Once or twice a year, sometimes more if the heavens are smiling down on us, a film critic will see a movie, leave the theater, and ask him or herself one very important question. And no, it is not the commonly posited, “what else could that money have gone to?” because films create jobs, and it’s unfair to believe that, because a movie is bad, the people who worked on it shouldn’t be compensated. No, instead, the question that’s asked is this: What other movie could have been made instead?
Starring Jake Hoffman, son of Dustin, as Jim, a mild-mannered EDM producer who takes medication to curb the symptoms of his schizophrenia, Enter the Dangerous Mind makes the even more dangerous assumption that dubstep, schizophrenia, and a title like Enter the Dangerous Mind* would give potential viewers any reassurance regarding the directors’ abilities to tackle such a complicated and sensitive subject.
Followed around and heckled by the physical embodiment of the LA douchebag-sidekick trope, Jake (Thomas Dekker), Jim is compelled to ask out Wendy (Nikki Reed), a beautiful woman who works at the social workers’ office where Jim occasionally does some IT work for Kevin (Scott Bakula) and his employees. Jake, who apparently has no job or purpose other than to bully Jim into being confident – don’t worry, it makes sense later on but the execution of the idea has absolutely no subtlety to it; in fact, anyone with half a mind (even a dangerous one) could figure this movie out in about 15 minutes – tries to teach Jake how to flirt successfully in preparation for his date with Nikki.
After wowing a crowd of EDM fans at a party and prematurely ejaculating in his pants, Jim decides to call it a night and goes home to Jake who, like a worried mother with tourette’s, berates Jim for the incident mercilessly. Jim is pushed to the brink of sanity, and has a mental breakdown that leads him on, get this, a murderous rampage against Wendy and all of her friends. Yeah, this is what we’re dealing with here.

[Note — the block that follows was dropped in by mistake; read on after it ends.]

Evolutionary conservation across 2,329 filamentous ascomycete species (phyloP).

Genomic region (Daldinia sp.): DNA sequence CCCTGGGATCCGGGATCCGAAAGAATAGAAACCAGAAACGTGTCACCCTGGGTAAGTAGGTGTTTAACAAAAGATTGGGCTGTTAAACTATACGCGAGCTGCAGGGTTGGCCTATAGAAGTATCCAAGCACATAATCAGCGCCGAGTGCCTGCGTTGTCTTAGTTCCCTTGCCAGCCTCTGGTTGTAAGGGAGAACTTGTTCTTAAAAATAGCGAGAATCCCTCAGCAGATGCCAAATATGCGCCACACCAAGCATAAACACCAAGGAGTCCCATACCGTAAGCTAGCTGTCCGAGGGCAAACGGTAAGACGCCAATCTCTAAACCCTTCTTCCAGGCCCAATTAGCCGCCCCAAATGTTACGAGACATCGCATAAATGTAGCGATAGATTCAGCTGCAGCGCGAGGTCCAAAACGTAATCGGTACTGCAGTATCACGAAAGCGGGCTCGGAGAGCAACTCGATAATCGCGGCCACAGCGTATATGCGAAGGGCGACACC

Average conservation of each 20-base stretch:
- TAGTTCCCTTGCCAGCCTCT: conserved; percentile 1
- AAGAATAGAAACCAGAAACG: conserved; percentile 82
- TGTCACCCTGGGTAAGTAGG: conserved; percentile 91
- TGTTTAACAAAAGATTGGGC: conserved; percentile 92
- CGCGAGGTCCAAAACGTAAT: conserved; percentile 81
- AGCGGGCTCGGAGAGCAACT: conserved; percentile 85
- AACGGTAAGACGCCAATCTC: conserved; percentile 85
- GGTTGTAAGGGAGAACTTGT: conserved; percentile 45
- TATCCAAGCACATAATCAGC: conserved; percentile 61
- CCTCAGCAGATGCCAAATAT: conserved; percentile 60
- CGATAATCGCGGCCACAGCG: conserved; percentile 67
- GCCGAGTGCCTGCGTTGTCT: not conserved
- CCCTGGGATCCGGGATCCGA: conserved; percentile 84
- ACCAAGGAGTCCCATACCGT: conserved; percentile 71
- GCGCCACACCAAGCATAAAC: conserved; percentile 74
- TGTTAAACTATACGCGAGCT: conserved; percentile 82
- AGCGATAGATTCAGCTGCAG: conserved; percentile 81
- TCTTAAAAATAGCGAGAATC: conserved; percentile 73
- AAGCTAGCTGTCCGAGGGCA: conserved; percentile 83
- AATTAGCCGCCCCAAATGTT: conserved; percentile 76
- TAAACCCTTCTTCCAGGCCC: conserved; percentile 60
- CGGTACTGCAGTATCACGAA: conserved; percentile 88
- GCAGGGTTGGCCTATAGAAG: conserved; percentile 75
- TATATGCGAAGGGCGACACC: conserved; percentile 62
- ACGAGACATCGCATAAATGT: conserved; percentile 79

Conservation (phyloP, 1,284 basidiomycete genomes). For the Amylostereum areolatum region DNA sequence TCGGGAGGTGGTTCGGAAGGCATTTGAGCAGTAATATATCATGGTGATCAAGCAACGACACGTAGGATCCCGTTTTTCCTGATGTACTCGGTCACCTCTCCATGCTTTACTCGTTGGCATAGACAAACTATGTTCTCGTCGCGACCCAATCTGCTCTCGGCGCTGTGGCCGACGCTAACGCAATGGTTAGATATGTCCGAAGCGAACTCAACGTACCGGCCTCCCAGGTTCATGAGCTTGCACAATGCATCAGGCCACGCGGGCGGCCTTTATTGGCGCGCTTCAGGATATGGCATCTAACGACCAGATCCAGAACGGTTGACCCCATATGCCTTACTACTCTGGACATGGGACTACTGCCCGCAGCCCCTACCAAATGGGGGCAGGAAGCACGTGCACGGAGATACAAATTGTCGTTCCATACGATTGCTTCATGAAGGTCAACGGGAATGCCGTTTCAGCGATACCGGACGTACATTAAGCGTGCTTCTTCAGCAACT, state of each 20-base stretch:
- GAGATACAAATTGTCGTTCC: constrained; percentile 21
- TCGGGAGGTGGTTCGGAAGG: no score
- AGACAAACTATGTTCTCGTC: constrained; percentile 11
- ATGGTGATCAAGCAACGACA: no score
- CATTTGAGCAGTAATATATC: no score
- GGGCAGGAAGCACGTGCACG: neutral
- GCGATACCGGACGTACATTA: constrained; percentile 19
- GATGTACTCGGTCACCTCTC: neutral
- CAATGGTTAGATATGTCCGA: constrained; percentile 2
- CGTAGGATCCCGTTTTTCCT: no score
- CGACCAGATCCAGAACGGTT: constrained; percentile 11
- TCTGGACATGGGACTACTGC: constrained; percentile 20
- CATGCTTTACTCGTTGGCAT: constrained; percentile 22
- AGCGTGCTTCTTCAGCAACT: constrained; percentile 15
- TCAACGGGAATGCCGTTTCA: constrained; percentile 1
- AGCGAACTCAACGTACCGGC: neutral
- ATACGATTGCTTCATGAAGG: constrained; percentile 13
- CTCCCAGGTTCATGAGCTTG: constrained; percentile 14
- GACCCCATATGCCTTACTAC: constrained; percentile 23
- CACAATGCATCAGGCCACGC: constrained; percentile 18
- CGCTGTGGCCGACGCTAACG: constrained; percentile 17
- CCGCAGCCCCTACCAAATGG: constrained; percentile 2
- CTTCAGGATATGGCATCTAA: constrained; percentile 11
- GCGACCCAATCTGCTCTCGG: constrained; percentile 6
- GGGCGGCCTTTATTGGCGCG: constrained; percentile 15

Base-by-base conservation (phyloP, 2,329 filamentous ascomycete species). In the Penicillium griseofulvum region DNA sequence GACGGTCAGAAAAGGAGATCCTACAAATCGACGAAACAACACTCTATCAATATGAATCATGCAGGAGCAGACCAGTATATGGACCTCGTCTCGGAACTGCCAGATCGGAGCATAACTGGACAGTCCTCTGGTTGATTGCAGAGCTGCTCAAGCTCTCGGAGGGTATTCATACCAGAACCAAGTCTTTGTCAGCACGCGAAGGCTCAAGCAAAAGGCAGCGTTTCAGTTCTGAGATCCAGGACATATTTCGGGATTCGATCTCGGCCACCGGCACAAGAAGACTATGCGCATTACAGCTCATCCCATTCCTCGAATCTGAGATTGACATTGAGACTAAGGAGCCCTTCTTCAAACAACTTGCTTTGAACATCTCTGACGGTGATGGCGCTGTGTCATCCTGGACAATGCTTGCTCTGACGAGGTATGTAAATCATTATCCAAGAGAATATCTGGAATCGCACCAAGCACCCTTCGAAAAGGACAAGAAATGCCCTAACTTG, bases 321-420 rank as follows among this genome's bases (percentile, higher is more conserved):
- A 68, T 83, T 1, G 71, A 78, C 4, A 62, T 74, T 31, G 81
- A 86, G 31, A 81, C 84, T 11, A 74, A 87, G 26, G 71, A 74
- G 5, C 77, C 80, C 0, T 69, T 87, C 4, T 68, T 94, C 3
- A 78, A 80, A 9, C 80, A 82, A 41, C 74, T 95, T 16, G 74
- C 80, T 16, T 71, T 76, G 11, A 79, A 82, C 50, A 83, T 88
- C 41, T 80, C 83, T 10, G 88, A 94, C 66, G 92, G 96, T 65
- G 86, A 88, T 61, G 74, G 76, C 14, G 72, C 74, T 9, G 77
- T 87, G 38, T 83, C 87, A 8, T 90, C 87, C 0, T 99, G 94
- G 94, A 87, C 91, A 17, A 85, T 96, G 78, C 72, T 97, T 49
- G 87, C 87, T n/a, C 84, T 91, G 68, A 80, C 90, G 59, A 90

To put it lightly, EDM is the Springtime for Hitler of mental illness thrillers. Running 88 minutes too long at 88 minutes, EDM bashes its viewer over the head with an overabundance of semi-stylish montages set to trashy dubstep music, attempting to comprehend Jim’s thoughts without ever bothering to understand, justify, or explain them to the viewer in any way. Much like Jim himself, EDM is trapped in a purgatorial state of utter incomprehension.
At one point during their date, Jim tells Wendy that a perfect EDM song feels like silence to him. For me, there reached a point in EDM where all the fast cuts, bass drops, and frame manipulation also became its own form of silence. Nobody can make the claim that this movie is boring, but it is unbearably awful, almost to the point of possibly causing schizophrenia instead of actually examining it.
Jake Hoffman does what he can with the material, and he’s done a lot better work in a lot of other better movies, but I did appreciate how accurately he portrayed the awkward, meek aspects of his characters. Often, actors who take on these roles tend to come off as exactly what they are: hugely confident movie stars trying to seem awkward by essentially mocking people with anxiety disorders. However, Hoffman, either because he was actually uncomfortable with being in this movie or because he’s a good actor (probably both), really nails this facet of Jim through and through. However, when it comes time for Jim to go full Michael Myers, the performance – and the movie – just fall apart.
The same could be said for Nikki Reed who, like the rest of her Twilight co-stars, has done an admirable job at not going for the easy rom-coms that end up getting lost somewhere in the Netflix shuffle. If her films fail, they feel because they’re at least trying to do something different, and EDM is no exception. Reed does turn in a good performance – hell, she’s probably the best thing about this movie – but she just isn’t given enough to do, and it’s a shame to see her working on stuff like this when, with a great director, she could be magnificent.
Sure to be mocked and analyzed for years to come on podcasts and TV shows dedicated to honoring bad films, EDM is one of the rare cases when an all around terrible film isn’t even worth watching ironically. It’s not even that Delara and Teran introduce a group of characters late in the third act as nothing more than living breathing beings to be murdered. And it’s not the fact that the exact same police officers who question Jim earlier in the film are the ones who find Kevin searching for evidence regarding a crime Jim may or may not have committed during the film’s dopey climax. And, to really show how forgiving I can be, it’s not even the fact that a group of individuals thought it might be a good idea to cast Noel Gugliemi as an LA detective.